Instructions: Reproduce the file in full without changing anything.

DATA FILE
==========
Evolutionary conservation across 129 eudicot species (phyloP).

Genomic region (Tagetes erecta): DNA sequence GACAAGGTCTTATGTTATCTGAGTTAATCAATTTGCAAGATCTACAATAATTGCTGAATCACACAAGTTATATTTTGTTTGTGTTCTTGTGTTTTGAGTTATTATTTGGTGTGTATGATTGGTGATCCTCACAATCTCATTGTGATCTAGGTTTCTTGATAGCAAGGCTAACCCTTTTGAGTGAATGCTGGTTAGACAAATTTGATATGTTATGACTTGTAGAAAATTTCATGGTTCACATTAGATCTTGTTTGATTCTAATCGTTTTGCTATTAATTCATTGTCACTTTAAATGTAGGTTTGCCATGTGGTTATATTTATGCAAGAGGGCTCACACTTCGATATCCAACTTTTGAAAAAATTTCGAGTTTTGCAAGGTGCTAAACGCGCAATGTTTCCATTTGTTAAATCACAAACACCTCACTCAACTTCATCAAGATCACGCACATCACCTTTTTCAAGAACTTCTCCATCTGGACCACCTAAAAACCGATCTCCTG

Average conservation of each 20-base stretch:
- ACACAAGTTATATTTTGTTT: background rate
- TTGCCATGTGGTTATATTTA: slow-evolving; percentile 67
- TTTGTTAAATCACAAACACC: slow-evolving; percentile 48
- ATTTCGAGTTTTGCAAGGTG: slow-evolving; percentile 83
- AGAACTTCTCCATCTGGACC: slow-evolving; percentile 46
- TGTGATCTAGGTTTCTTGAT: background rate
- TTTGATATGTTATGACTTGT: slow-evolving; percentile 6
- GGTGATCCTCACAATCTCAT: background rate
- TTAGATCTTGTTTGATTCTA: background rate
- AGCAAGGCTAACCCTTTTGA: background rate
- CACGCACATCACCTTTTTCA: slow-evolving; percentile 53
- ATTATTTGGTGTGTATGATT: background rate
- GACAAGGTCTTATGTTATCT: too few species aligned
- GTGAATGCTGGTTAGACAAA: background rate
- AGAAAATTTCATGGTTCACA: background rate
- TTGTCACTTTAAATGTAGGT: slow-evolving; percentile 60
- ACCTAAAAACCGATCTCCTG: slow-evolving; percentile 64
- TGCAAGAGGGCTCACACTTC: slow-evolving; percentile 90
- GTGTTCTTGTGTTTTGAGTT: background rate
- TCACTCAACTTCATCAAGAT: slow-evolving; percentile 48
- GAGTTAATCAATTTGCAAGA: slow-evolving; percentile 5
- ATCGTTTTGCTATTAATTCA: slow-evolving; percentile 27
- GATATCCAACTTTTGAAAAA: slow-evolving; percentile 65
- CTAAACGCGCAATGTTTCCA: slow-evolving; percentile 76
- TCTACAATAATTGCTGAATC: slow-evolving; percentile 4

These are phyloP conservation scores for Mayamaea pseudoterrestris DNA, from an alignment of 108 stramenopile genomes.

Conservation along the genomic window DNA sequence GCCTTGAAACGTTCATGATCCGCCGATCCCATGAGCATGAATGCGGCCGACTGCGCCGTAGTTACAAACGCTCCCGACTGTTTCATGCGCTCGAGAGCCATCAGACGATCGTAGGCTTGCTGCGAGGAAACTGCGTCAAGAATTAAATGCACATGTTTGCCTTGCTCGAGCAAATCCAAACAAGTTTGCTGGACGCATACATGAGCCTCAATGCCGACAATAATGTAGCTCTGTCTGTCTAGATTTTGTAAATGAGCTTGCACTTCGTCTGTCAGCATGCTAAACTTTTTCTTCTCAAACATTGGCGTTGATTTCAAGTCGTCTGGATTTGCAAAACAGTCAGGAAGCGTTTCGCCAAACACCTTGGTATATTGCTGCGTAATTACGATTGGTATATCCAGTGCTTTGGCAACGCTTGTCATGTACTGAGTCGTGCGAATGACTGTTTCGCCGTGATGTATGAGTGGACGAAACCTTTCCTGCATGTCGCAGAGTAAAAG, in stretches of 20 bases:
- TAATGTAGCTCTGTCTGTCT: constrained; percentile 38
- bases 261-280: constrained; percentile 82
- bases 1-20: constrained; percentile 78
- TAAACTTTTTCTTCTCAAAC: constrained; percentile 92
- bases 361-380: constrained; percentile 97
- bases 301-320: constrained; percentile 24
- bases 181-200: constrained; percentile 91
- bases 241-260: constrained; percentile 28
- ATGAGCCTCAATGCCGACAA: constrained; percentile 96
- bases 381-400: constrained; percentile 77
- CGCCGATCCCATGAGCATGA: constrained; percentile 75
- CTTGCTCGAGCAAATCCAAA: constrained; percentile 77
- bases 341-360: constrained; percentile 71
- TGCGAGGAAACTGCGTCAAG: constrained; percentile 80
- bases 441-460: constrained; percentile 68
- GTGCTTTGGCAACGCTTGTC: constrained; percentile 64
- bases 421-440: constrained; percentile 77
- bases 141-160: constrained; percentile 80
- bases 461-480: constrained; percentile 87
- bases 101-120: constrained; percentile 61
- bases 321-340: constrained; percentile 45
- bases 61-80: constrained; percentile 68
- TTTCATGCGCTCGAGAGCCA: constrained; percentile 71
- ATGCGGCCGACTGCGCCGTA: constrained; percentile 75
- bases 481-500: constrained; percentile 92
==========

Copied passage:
Evolutionary conservation across 129 eudicot species (phyloP).

Genomic region (Tagetes erecta): DNA sequence GACAAGGTCTTATGTTATCTGAGTTAATCAATTTGCAAGATCTACAATAATTGCTGAATCACACAAGTTATATTTTGTTTGTGTTCTTGTGTTTTGAGTTATTATTTGGTGTGTATGATTGGTGATCCTCACAATCTCATTGTGATCTAGGTTTCTTGATAGCAAGGCTAACCCTTTTGAGTGAATGCTGGTTAGACAAATTTGATATGTTATGACTTGTAGAAAATTTCATGGTTCACATTAGATCTTGTTTGATTCTAATCGTTTTGCTATTAATTCATTGTCACTTTAAATGTAGGTTTGCCATGTGGTTATATTTATGCAAGAGGGCTCACACTTCGATATCCAACTTTTGAAAAAATTTCGAGTTTTGCAAGGTGCTAAACGCGCAATGTTTCCATTTGTTAAATCACAAACACCTCACTCAACTTCATCAAGATCACGCACATCACCTTTTTCAAGAACTTCTCCATCTGGACCACCTAAAAACCGATCTCCTG

Average conservation of each 20-base stretch:
- ACACAAGTTATATTTTGTTT: background rate
- TTGCCATGTGGTTATATTTA: slow-evolving; percentile 67
- TTTGTTAAATCACAAACACC: slow-evolving; percentile 48
- ATTTCGAGTTTTGCAAGGTG: slow-evolving; percentile 83
- AGAACTTCTCCATCTGGACC: slow-evolving; percentile 46
- TGTGATCTAGGTTTCTTGAT: background rate
- TTTGATATGTTATGACTTGT: slow-evolving; percentile 6
- GGTGATCCTCACAATCTCAT: background rate
- TTAGATCTTGTTTGATTCTA: background rate
- AGCAAGGCTAACCCTTTTGA: background rate
- CACGCACATCACCTTTTTCA: slow-evolving; percentile 53
- ATTATTTGGTGTGTATGATT: background rate
- GACAAGGTCTTATGTTATCT: too few species aligned
- GTGAATGCTGGTTAGACAAA: background rate
- AGAAAATTTCATGGTTCACA: background rate
- TTGTCACTTTAAATGTAGGT: slow-evolving; percentile 60
- ACCTAAAAACCGATCTCCTG: slow-evolving; percentile 64
- TGCAAGAGGGCTCACACTTC: slow-evolving; percentile 90
- GTGTTCTTGTGTTTTGAGTT: background rate
- TCACTCAACTTCATCAAGAT: slow-evolving; percentile 48
- GAGTTAATCAATTTGCAAGA: slow-evolving; percentile 5
- ATCGTTTTGCTATTAATTCA: slow-evolving; percentile 27
- GATATCCAACTTTTGAAAAA: slow-evolving; percentile 65
- CTAAACGCGCAATGTTTCCA: slow-evolving; percentile 76
- TCTACAATAATTGCTGAATC: slow-evolving; percentile 4

These are phyloP conservation scores for Mayamaea pseudoterrestris DNA, from an alignment of 108 stramenopile genomes.

Conservation along the genomic window DNA sequence GCCTTGAAACGTTCATGATCCGCCGATCCCATGAGCATGAATGCGGCCGACTGCGCCGTAGTTACAAACGCTCCCGACTGTTTCATGCGCTCGAGAGCCATCAGACGATCGTAGGCTTGCTGCGAGGAAACTGCGTCAAGAATTAAATGCACATGTTTGCCTTGCTCGAGCAAATCCAAACAAGTTTGCTGGACGCATACATGAGCCTCAATGCCGACAATAATGTAGCTCTGTCTGTCTAGATTTTGTAAATGAGCTTGCACTTCGTCTGTCAGCATGCTAAACTTTTTCTTCTCAAACATTGGCGTTGATTTCAAGTCGTCTGGATTTGCAAAACAGTCAGGAAGCGTTTCGCCAAACACCTTGGTATATTGCTGCGTAATTACGATTGGTATATCCAGTGCTTTGGCAACGCTTGTCATGTACTGAGTCGTGCGAATGACTGTTTCGCCGTGATGTATGAGTGGACGAAACCTTTCCTGCATGTCGCAGAGTAAAAG, in stretches of 20 bases:
- TAATGTAGCTCTGTCTGTCT: constrained; percentile 38
- bases 261-280: constrained; percentile 82
- bases 1-20: constrained; percentile 78
- TAAACTTTTTCTTCTCAAAC: constrained; percentile 92
- bases 361-380: constrained; percentile 97
- bases 301-320: constrained; percentile 24
- bases 181-200: constrained; percentile 91
- bases 241-260: constrained; percentile 28
- ATGAGCCTCAATGCCGACAA: constrained; percentile 96
- bases 381-400: constrained; percentile 77
- CGCCGATCCCATGAGCATGA: constrained; percentile 75
- CTTGCTCGAGCAAATCCAAA: constrained; percentile 77
- bases 341-360: constrained; percentile 71
- TGCGAGGAAACTGCGTCAAG: constrained; percentile 80
- bases 441-460: constrained; percentile 68
- GTGCTTTGGCAACGCTTGTC: constrained; percentile 64
- bases 421-440: constrained; percentile 77
- bases 141-160: constrained; percentile 80
- bases 461-480: constrained; percentile 87
- bases 101-120: constrained; percentile 61
- bases 321-340: constrained; percentile 45
- bases 61-80: constrained; percentile 68
- TTTCATGCGCTCGAGAGCCA: constrained; percentile 71
- ATGCGGCCGACTGCGCCGTA: constrained; percentile 75
- bases 481-500: constrained; percentile 92